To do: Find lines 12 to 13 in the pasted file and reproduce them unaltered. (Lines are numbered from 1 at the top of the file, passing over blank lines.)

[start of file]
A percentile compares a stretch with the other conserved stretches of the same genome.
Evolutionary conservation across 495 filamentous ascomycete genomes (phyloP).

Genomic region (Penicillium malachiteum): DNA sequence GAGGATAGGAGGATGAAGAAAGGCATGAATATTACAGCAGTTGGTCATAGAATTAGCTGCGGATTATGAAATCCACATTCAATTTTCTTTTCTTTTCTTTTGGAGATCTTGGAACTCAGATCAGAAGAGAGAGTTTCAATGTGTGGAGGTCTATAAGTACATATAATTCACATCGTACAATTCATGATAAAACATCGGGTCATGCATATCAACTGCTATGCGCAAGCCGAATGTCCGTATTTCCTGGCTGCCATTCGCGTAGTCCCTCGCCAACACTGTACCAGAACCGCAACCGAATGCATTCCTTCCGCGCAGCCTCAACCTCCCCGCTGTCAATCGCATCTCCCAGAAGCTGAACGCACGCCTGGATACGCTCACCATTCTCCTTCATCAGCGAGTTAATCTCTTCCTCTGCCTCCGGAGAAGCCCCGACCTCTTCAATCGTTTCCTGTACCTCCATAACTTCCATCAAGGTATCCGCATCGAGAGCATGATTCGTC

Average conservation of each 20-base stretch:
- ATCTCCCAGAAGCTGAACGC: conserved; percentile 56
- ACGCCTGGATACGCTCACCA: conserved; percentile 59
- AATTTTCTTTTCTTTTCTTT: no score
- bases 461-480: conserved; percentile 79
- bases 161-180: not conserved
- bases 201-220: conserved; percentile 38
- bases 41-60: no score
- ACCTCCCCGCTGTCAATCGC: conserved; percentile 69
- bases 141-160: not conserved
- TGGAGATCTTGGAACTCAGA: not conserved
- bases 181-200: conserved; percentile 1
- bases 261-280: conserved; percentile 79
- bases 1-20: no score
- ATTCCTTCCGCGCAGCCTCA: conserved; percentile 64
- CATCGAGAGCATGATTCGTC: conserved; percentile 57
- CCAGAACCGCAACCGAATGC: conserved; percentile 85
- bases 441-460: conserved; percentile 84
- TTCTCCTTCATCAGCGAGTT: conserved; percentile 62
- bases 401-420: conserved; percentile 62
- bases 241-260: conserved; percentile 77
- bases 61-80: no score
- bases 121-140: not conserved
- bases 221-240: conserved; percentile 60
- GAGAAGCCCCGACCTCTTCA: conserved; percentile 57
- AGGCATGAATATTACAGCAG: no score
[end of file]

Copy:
- ACCTCCCCGCTGTCAATCGC: conserved; percentile 69
- bases 141-160: not conserved